Will the Taiwan Issue once again become central to US-China relations once Donald Trump’s presidential term gets underway or is it just a storm in a teacup?

US President-elect Donald Trump indicated in a TV news interview in December 2016: “I don’t know why we have to be bound by a One China policy unless we make a deal with China having to do with other things, including trade”. The sentiment that China is playing by unfair rules is widely shared in the US, but the suggestion of using the One China policy as a bargaining chip was new. To make matters worse for China, the Taiwanese leader, Tsai Ing-wen, had a phone conversation with Mr Trump following the election. Whether these were just slip-ups caused by the inexperience of Mr Trump’s advisory team or signs that the “Taiwan Lobby” in Washington is gaining new momentum remains an open question.

The Taiwan Issue refers to the unresolved Chinese civil war, which in 1949 resulted in the Mainland being controlled by the government of the People’s Republic of China (PRC) and the island of Taiwan by the Republic of China (ROC). Both claim sovereignty over China as a whole, and neither recognize the other. The civil war has remained frozen for decades, and there are flourishing economic, trade and people-to-peo­ple contacts across both sides of the Taiwan Strait. The government of the ROC no longer nurtures ambitions to take over the Mainland, and has in practice resigned itself to being the “Republic of China on Taiwan”. With regard to the PRC, Taiwan is still officially considered a province, although its factual independence is tolerated in practice. Internationally, Taiwan can be considered a sovereign nation in many aspects – the most significant exception being the lack of recognition by the majority of the world’s countries and international organizations like the UN.

The One China policy is central to the PRC’s diplomatic relations. It means that any country that recognizes the PRC must break official relations with the ROC. The US switched diplomatic recognition from the ROC to the PRC in 1979. The preceding Shanghai Communiqué from 1972 states that the US “ac­knowledges that all Chinese on either side of the Taiwan Strait maintain there is but one China and that Taiwan is a part of China”. This does not explicitly mean that the US itself recognizes Taiwan as a part of China.

On the contrary, the US has stressed on various occasions that the future of Taiwan should be decided by the Taiwanese people. Furthermore, since 1979 the US has maintained a special relationship with Taiwan as defined by the Taiwan Relations Act. This authorizes the US to have de facto diplomatic relations with “the governing authorities” on Taiwan, and states that the US will provide Taiwan with arms of a defensive character.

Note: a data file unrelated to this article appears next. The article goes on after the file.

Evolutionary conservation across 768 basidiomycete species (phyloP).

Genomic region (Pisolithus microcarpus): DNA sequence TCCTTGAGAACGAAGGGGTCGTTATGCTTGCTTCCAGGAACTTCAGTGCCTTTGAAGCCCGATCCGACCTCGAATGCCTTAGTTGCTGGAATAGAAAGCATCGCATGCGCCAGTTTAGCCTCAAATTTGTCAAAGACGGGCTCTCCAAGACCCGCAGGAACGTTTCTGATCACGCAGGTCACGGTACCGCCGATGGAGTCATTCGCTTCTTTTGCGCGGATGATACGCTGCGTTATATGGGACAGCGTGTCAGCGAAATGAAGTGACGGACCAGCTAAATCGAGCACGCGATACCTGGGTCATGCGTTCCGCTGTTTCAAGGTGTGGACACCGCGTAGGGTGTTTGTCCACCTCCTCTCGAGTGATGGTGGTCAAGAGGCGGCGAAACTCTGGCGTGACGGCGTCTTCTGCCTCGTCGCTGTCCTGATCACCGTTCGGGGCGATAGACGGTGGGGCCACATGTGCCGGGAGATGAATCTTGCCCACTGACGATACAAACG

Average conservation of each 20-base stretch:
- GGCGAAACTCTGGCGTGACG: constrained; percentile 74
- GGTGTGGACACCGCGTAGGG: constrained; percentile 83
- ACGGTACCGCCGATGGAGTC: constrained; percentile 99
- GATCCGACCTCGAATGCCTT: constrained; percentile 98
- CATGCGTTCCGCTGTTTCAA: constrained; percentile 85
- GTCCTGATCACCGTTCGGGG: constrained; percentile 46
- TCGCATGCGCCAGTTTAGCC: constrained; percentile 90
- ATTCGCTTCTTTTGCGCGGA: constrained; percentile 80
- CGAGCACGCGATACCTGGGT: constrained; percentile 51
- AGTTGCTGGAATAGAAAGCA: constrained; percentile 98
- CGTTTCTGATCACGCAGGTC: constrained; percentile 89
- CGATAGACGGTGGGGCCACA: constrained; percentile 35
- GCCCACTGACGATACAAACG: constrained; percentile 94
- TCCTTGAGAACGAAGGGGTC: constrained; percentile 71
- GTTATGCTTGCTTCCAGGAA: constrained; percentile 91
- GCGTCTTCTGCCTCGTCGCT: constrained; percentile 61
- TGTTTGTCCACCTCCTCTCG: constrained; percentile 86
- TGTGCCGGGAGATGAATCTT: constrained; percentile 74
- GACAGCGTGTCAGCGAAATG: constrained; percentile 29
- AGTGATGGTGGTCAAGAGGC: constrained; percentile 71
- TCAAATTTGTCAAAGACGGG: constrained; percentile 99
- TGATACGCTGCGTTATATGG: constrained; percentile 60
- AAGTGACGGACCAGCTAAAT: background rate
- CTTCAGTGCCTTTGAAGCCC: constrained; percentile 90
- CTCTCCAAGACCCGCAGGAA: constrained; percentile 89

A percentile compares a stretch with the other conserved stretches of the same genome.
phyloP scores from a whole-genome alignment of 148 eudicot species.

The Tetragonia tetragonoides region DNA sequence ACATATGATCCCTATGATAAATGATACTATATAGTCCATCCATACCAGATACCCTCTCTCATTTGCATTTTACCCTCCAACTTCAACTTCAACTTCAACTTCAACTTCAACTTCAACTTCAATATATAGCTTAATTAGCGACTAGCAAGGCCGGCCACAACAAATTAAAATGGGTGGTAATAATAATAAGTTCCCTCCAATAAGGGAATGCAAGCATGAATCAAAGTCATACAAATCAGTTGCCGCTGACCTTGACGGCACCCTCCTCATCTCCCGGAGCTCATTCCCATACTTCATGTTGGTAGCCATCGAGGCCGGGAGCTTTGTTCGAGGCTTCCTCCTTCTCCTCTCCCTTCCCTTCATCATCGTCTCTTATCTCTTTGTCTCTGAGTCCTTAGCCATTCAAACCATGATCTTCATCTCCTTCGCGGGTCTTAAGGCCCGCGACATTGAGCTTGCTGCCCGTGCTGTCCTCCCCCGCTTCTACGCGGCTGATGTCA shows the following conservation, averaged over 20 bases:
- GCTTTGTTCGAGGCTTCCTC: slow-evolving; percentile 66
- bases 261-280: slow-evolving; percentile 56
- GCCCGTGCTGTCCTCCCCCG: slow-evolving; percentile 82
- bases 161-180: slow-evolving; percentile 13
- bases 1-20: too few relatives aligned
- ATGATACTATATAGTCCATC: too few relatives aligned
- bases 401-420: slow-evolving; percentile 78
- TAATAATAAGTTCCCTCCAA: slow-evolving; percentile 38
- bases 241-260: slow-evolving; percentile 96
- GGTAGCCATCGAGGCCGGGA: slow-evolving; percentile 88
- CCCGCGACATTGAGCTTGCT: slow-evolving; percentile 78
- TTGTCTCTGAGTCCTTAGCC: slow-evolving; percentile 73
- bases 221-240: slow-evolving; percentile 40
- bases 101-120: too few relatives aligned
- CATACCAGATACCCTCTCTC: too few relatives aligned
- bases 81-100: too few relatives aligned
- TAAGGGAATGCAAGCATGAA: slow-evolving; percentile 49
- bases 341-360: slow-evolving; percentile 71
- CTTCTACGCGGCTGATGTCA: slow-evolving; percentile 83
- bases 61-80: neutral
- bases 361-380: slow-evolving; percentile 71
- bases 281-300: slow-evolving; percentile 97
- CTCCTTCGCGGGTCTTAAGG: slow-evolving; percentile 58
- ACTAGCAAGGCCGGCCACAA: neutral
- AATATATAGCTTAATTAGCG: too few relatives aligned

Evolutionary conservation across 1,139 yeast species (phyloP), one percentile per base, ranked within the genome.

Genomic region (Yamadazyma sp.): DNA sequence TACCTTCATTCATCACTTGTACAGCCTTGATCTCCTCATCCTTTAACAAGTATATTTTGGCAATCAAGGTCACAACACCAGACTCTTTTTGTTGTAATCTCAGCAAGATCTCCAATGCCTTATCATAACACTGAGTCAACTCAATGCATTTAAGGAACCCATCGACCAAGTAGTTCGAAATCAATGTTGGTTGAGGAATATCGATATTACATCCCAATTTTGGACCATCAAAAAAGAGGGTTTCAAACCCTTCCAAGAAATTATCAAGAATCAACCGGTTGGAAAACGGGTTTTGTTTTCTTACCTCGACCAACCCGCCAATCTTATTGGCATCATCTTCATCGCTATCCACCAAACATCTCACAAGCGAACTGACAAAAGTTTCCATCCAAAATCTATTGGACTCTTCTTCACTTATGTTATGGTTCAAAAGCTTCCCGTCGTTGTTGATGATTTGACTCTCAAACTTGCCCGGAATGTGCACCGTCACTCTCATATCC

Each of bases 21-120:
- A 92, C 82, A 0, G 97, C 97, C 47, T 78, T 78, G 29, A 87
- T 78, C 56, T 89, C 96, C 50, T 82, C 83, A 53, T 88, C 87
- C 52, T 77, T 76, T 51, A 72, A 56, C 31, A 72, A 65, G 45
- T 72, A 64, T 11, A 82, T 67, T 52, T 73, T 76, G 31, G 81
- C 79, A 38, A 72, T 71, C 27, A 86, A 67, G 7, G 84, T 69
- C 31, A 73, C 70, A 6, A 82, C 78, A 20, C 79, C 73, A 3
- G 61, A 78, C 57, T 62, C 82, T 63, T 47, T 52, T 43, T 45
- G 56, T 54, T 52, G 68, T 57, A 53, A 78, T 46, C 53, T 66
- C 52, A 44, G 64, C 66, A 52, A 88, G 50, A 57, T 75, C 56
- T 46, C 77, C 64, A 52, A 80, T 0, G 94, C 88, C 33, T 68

The EU similarly abides by the One China policy, meaning that it recognizes the government of the PRC as the sole legal government of China. At the same time, according to the EEAS factsheet on EU-Taiwan relations, it insists that any arrange­ment between the two sides of the Taiwan Strait can only be achieved on a mutually acceptable basis, “with reference also to the wishes of the Taiwanese population”. This means that the EU, similarly to the US, does not unconditionally accept the PRC’s claim over Taiwan. The EU recognizes Taiwan as an economic and commercial entity, and main­tains relations with Taiwan in various non-political areas.

For the PRC’s part, the One China policy is based on the One China principle, which means that Taiwan is to be considered an inalienable part of China and that reunification is the only acceptable outcome of the Taiwan Issue. Since 1979, the PRC has maintained that the goal is peaceful reunification under the “one country, two systems” principle. However, China has never rejected a military option if all else fails. The Global Times, a nationalist newspaper operated by Party organ the People’s Daily, suggested in December 2016 that it might be time for the PRC to make the use of force the main option.

In cross-strait relations, the One China principle has evolved into the so-called 1992 Consensus, which simply states that both sides agree that there is only one China. However, the “consensus” is shrouded in strategic ambiguity, which suits all parties. For the PRC, the consensus is as it stands above. For the ROC, the official view has been that while the consensus exists, both sides of the Taiwan Strait have their own interpretations in regard to “One China”. This view has been challenged by the current ruling party on Taiwan, the Democratic Progressive Party (DPP), whose supporters usually refuse to accept the existence of any consensus. The incumbent president of the ROC, Tsai Ing-wen, represents the DPP and has so far been vague in her state­ments on the issue, but from the PRC viewpoint, her unwillingness to state acceptance of the 1992 Consensus is as good as a rejection of it.

President Tsai’s position stems from the changing attitudes and even identities of the Taiwanese population. An increasing number no longer identify themselves as Chinese, or feel the need for the “motherland” to reunify. Taiwan is arguably on its way to statehood as “the Republic of Taiwan”. Seen against this background, it would be prudent for both the US and the EU to refrain from mixing their adherence to the One China policy with acceptance of the One China principle.

The bottom line, however, is that the One China principle is of vital interest to the PRC, and hence even the One China policy cannot be traded. The Communist Party has tied its legitimacy to reunification and is ultimately willing to go to war in order to prevent a permanent division into two Chinas. Toying with the idea of rejecting the One China policy is playing with fire, and might lead to Mr Trump getting more than he bargained for if the very foundations of US-PRC relations start to shake.

Senior Research Fellow